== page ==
There is an irony surrounding this whole Sandy-Monty saga. Lyle ignited the issue by defending himself when asked is he thought his withdrawal from last year’s Open had wrecked his chances of becoming Ryder Cup captain. The irony is that Lyle has never been a serious contender for the captaincy, whether he braved the weather at Birkdale last year or not.
Lyle was a great golfer of boundless talent. His triumphs in the 1985 Open and the 1988 Masters – becoming the first Briton to don the Green Jacket – were peerless, and he was also a fine player in five Ryder Cups. But Lyle has never been a leader of men. Brilliance does not convert into leadership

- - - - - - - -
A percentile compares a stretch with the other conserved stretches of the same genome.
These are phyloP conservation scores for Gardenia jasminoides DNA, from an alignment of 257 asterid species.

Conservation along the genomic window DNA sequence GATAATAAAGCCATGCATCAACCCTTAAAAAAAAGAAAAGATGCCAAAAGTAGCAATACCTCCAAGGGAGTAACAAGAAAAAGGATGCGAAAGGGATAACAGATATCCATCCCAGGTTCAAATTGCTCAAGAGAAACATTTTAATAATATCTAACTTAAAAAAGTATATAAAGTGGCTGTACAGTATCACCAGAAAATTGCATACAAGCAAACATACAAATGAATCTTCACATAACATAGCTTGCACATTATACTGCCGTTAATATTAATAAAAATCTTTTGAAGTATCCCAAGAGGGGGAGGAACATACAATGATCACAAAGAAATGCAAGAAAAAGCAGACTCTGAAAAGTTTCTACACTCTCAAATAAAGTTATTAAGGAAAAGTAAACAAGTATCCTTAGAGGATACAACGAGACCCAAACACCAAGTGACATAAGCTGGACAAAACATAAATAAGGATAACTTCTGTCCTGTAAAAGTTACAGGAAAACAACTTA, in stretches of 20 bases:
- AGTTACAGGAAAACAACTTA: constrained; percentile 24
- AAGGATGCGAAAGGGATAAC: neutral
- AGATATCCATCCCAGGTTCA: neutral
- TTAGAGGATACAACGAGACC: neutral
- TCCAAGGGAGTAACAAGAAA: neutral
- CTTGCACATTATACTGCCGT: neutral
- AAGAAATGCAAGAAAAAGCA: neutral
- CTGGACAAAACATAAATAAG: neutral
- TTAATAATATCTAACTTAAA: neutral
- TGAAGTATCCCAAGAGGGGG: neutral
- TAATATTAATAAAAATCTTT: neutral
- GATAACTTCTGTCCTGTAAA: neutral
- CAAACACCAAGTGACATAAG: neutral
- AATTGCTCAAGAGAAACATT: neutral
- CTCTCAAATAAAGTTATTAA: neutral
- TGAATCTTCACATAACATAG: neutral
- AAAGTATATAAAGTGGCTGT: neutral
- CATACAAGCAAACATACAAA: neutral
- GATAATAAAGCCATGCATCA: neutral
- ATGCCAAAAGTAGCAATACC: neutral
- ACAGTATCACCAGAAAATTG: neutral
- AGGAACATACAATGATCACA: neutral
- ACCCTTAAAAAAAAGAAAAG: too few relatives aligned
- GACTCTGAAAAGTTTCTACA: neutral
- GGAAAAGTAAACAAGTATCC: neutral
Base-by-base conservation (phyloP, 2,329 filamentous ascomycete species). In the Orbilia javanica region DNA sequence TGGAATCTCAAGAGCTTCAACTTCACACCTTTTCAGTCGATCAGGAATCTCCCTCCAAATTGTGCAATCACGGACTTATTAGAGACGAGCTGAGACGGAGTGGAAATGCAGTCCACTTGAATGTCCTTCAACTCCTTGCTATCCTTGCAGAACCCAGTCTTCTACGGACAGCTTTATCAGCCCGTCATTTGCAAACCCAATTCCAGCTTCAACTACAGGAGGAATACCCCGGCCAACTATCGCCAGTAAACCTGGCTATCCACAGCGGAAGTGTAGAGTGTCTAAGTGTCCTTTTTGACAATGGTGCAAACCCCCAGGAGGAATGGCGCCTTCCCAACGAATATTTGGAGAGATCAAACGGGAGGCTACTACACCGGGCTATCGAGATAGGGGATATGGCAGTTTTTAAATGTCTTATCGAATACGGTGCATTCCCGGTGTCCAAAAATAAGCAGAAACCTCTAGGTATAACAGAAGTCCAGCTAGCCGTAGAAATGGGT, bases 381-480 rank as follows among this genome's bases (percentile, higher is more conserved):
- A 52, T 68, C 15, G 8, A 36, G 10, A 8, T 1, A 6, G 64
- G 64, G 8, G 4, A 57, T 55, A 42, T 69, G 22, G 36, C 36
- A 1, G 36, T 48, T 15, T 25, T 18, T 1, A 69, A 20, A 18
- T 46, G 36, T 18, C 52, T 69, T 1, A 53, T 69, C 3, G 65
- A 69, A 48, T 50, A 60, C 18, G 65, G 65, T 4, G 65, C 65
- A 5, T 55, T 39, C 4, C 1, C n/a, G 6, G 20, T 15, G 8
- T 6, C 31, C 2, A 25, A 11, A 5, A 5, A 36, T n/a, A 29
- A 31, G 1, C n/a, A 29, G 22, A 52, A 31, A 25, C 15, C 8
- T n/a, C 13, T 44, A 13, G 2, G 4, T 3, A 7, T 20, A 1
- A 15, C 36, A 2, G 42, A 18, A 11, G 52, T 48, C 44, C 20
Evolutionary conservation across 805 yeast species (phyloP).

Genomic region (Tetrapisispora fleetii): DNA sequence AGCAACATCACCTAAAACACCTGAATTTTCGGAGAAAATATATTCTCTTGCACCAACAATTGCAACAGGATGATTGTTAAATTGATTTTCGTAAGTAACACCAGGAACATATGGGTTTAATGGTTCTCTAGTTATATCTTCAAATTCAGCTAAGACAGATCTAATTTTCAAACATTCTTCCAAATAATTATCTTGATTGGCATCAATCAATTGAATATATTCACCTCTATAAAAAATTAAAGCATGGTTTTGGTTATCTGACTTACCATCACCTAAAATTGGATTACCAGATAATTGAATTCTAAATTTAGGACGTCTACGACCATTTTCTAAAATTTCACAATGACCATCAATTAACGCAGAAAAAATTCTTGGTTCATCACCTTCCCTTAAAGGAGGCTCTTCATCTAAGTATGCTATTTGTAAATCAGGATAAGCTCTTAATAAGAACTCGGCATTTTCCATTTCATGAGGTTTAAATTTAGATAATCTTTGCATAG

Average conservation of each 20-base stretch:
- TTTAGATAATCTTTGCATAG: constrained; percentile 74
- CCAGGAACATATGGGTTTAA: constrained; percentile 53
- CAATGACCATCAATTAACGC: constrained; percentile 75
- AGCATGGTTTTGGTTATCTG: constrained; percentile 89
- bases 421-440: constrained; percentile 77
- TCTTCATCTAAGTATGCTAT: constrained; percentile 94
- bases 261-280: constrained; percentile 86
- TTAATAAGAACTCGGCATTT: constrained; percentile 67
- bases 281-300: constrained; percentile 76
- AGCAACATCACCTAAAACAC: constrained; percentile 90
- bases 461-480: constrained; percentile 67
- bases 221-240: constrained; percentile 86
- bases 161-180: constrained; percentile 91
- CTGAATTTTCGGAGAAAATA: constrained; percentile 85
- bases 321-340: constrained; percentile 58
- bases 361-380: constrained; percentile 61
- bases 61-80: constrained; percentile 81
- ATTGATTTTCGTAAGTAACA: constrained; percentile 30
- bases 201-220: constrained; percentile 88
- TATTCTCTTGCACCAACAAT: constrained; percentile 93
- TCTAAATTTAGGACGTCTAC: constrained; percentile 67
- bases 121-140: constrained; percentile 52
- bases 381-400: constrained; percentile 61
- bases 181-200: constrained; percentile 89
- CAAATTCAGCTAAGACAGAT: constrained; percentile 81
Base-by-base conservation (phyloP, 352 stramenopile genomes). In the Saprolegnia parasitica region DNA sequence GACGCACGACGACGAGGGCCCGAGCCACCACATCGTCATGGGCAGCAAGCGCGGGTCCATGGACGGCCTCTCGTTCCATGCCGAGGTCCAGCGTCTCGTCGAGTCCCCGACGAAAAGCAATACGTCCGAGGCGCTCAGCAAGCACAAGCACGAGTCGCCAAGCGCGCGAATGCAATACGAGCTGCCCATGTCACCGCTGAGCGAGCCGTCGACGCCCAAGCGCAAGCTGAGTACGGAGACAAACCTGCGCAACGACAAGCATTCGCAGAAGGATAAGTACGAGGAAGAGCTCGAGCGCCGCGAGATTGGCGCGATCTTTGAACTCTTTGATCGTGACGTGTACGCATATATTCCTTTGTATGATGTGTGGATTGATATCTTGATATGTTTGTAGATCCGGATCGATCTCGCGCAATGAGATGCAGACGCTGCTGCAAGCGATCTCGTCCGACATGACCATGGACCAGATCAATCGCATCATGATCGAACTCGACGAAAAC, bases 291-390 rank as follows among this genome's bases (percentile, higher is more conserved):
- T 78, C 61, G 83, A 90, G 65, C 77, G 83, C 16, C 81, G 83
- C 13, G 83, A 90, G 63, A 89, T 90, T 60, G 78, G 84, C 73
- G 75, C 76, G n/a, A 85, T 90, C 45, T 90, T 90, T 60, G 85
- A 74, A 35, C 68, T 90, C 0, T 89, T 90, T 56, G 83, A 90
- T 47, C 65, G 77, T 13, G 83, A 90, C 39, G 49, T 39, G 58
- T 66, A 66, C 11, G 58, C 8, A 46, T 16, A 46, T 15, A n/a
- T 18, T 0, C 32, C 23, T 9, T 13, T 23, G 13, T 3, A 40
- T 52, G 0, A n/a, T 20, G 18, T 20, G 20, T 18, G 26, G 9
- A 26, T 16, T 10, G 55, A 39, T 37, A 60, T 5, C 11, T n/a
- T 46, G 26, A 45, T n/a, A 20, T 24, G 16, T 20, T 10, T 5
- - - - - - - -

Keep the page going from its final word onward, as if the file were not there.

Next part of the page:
as a matter of course. Look at Nick Faldo.
Tony Jacklin was a born leader; Sam Torrance has a charisma that naturally lent itself to captaincy; Bernard Langer was a skipper in complete control. Sandy Lyle would struggle to succeed as a captain’s assistant. Lyle is a very amiable man, and as honest as the Scottish days in summer are long, but he does not possess the tact, presence of mind, positive outlook or decisive thought that a successful captain requires.
Lyle can’t be blamed for harbouring the ambition to be Ryder Cup captain, but his name has never made the Tournament Committee’s short list for a reason.